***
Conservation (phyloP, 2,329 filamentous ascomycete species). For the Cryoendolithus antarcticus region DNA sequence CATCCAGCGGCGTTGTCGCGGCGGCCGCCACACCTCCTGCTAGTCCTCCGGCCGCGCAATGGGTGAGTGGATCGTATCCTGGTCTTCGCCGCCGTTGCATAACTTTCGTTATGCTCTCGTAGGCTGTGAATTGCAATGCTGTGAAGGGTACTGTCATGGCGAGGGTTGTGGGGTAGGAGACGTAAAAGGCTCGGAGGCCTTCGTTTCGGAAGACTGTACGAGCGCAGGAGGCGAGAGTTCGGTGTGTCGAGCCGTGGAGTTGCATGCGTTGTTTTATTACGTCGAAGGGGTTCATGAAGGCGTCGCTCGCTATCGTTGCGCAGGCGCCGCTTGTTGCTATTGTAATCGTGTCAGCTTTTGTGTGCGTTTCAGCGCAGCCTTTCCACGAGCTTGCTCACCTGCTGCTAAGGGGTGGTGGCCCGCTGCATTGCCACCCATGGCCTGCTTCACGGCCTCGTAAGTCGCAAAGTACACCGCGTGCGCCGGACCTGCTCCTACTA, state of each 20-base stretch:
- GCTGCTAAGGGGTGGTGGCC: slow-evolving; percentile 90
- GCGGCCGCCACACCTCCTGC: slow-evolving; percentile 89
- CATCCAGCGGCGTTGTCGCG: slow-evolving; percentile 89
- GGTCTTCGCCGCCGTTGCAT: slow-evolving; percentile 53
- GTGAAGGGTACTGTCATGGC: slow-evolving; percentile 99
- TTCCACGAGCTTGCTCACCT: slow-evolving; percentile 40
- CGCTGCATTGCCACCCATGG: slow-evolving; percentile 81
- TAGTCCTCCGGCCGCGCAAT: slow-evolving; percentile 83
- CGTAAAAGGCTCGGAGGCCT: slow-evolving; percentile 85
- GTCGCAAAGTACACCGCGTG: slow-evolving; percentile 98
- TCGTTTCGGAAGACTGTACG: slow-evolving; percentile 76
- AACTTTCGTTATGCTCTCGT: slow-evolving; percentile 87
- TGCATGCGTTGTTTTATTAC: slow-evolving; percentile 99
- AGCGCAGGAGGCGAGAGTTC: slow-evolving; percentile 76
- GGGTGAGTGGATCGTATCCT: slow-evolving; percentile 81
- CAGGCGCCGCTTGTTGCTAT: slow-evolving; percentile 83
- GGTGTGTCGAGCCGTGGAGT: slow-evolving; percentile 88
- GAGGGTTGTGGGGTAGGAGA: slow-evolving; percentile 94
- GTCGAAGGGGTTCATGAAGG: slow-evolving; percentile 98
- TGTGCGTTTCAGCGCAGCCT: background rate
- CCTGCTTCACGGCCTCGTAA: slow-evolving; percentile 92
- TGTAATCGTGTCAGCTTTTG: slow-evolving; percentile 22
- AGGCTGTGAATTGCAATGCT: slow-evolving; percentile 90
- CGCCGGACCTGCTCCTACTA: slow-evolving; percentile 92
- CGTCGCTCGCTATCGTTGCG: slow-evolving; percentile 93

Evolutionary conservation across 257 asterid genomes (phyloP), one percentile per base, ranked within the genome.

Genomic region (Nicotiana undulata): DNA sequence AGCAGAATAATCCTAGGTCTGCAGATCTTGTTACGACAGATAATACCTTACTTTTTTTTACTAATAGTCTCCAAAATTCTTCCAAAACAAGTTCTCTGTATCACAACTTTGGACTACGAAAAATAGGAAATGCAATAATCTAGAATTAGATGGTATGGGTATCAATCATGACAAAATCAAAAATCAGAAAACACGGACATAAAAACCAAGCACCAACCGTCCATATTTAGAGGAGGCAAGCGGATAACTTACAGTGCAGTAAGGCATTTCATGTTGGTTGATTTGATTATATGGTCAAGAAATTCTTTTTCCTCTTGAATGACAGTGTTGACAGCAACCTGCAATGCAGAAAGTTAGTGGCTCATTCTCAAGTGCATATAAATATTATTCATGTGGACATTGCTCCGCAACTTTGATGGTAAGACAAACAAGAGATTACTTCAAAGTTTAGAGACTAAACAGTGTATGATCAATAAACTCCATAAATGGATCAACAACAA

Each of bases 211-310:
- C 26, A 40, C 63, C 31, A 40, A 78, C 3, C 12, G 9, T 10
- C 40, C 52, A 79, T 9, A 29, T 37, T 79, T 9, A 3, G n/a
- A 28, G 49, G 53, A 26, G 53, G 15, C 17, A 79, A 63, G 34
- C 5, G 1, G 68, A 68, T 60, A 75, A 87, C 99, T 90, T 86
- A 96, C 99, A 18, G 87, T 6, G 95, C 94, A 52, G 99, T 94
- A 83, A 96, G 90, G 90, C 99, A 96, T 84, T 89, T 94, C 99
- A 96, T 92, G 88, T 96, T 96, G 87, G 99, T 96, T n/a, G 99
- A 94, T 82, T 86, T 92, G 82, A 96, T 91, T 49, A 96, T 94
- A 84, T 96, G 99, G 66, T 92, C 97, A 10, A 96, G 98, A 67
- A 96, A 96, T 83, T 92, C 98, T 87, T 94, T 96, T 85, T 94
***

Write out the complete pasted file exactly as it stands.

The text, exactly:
Conservation (phyloP, 2,329 filamentous ascomycete species). For the Cryoendolithus antarcticus region DNA sequence CATCCAGCGGCGTTGTCGCGGCGGCCGCCACACCTCCTGCTAGTCCTCCGGCCGCGCAATGGGTGAGTGGATCGTATCCTGGTCTTCGCCGCCGTTGCATAACTTTCGTTATGCTCTCGTAGGCTGTGAATTGCAATGCTGTGAAGGGTACTGTCATGGCGAGGGTTGTGGGGTAGGAGACGTAAAAGGCTCGGAGGCCTTCGTTTCGGAAGACTGTACGAGCGCAGGAGGCGAGAGTTCGGTGTGTCGAGCCGTGGAGTTGCATGCGTTGTTTTATTACGTCGAAGGGGTTCATGAAGGCGTCGCTCGCTATCGTTGCGCAGGCGCCGCTTGTTGCTATTGTAATCGTGTCAGCTTTTGTGTGCGTTTCAGCGCAGCCTTTCCACGAGCTTGCTCACCTGCTGCTAAGGGGTGGTGGCCCGCTGCATTGCCACCCATGGCCTGCTTCACGGCCTCGTAAGTCGCAAAGTACACCGCGTGCGCCGGACCTGCTCCTACTA, state of each 20-base stretch:
- GCTGCTAAGGGGTGGTGGCC: slow-evolving; percentile 90
- GCGGCCGCCACACCTCCTGC: slow-evolving; percentile 89
- CATCCAGCGGCGTTGTCGCG: slow-evolving; percentile 89
- GGTCTTCGCCGCCGTTGCAT: slow-evolving; percentile 53
- GTGAAGGGTACTGTCATGGC: slow-evolving; percentile 99
- TTCCACGAGCTTGCTCACCT: slow-evolving; percentile 40
- CGCTGCATTGCCACCCATGG: slow-evolving; percentile 81
- TAGTCCTCCGGCCGCGCAAT: slow-evolving; percentile 83
- CGTAAAAGGCTCGGAGGCCT: slow-evolving; percentile 85
- GTCGCAAAGTACACCGCGTG: slow-evolving; percentile 98
- TCGTTTCGGAAGACTGTACG: slow-evolving; percentile 76
- AACTTTCGTTATGCTCTCGT: slow-evolving; percentile 87
- TGCATGCGTTGTTTTATTAC: slow-evolving; percentile 99
- AGCGCAGGAGGCGAGAGTTC: slow-evolving; percentile 76
- GGGTGAGTGGATCGTATCCT: slow-evolving; percentile 81
- CAGGCGCCGCTTGTTGCTAT: slow-evolving; percentile 83
- GGTGTGTCGAGCCGTGGAGT: slow-evolving; percentile 88
- GAGGGTTGTGGGGTAGGAGA: slow-evolving; percentile 94
- GTCGAAGGGGTTCATGAAGG: slow-evolving; percentile 98
- TGTGCGTTTCAGCGCAGCCT: background rate
- CCTGCTTCACGGCCTCGTAA: slow-evolving; percentile 92
- TGTAATCGTGTCAGCTTTTG: slow-evolving; percentile 22
- AGGCTGTGAATTGCAATGCT: slow-evolving; percentile 90
- CGCCGGACCTGCTCCTACTA: slow-evolving; percentile 92
- CGTCGCTCGCTATCGTTGCG: slow-evolving; percentile 93

Evolutionary conservation across 257 asterid genomes (phyloP), one percentile per base, ranked within the genome.

Genomic region (Nicotiana undulata): DNA sequence AGCAGAATAATCCTAGGTCTGCAGATCTTGTTACGACAGATAATACCTTACTTTTTTTTACTAATAGTCTCCAAAATTCTTCCAAAACAAGTTCTCTGTATCACAACTTTGGACTACGAAAAATAGGAAATGCAATAATCTAGAATTAGATGGTATGGGTATCAATCATGACAAAATCAAAAATCAGAAAACACGGACATAAAAACCAAGCACCAACCGTCCATATTTAGAGGAGGCAAGCGGATAACTTACAGTGCAGTAAGGCATTTCATGTTGGTTGATTTGATTATATGGTCAAGAAATTCTTTTTCCTCTTGAATGACAGTGTTGACAGCAACCTGCAATGCAGAAAGTTAGTGGCTCATTCTCAAGTGCATATAAATATTATTCATGTGGACATTGCTCCGCAACTTTGATGGTAAGACAAACAAGAGATTACTTCAAAGTTTAGAGACTAAACAGTGTATGATCAATAAACTCCATAAATGGATCAACAACAA

Each of bases 211-310:
- C 26, A 40, C 63, C 31, A 40, A 78, C 3, C 12, G 9, T 10
- C 40, C 52, A 79, T 9, A 29, T 37, T 79, T 9, A 3, G n/a
- A 28, G 49, G 53, A 26, G 53, G 15, C 17, A 79, A 63, G 34
- C 5, G 1, G 68, A 68, T 60, A 75, A 87, C 99, T 90, T 86
- A 96, C 99, A 18, G 87, T 6, G 95, C 94, A 52, G 99, T 94
- A 83, A 96, G 90, G 90, C 99, A 96, T 84, T 89, T 94, C 99
- A 96, T 92, G 88, T 96, T 96, G 87, G 99, T 96, T n/a, G 99
- A 94, T 82, T 86, T 92, G 82, A 96, T 91, T 49, A 96, T 94
- A 84, T 96, G 99, G 66, T 92, C 97, A 10, A 96, G 98, A 67
- A 96, A 96, T 83, T 92, C 98, T 87, T 94, T 96, T 85, T 94